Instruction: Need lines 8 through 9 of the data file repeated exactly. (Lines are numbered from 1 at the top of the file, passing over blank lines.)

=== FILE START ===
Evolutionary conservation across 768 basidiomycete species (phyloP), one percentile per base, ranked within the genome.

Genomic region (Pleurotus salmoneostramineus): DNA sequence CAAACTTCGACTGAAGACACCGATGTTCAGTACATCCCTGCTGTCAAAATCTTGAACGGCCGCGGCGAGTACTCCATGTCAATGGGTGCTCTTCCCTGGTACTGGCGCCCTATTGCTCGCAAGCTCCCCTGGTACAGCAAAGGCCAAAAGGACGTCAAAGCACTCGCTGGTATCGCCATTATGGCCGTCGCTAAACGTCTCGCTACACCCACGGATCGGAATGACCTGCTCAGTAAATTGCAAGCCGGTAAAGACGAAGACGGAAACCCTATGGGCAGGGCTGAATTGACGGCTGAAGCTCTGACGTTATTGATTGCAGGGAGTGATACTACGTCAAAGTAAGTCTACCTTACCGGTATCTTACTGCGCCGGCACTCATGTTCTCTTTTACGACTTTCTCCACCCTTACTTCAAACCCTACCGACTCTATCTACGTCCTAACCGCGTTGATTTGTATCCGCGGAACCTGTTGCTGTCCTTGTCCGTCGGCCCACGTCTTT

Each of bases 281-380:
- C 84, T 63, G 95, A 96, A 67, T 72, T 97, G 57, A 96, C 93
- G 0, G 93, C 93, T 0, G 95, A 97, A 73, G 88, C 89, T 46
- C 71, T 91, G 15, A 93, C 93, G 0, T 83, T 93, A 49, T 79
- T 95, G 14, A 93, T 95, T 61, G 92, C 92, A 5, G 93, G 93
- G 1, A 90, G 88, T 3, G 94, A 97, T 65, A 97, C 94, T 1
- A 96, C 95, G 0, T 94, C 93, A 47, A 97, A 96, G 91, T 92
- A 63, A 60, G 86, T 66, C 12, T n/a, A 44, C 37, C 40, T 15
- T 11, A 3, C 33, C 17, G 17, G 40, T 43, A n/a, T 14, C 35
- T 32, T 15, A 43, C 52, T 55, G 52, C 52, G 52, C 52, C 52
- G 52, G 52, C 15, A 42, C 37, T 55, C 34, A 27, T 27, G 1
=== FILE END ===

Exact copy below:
- G 1, A 90, G 88, T 3, G 94, A 97, T 65, A 97, C 94, T 1
- A 96, C 95, G 0, T 94, C 93, A 47, A 97, A 96, G 91, T 92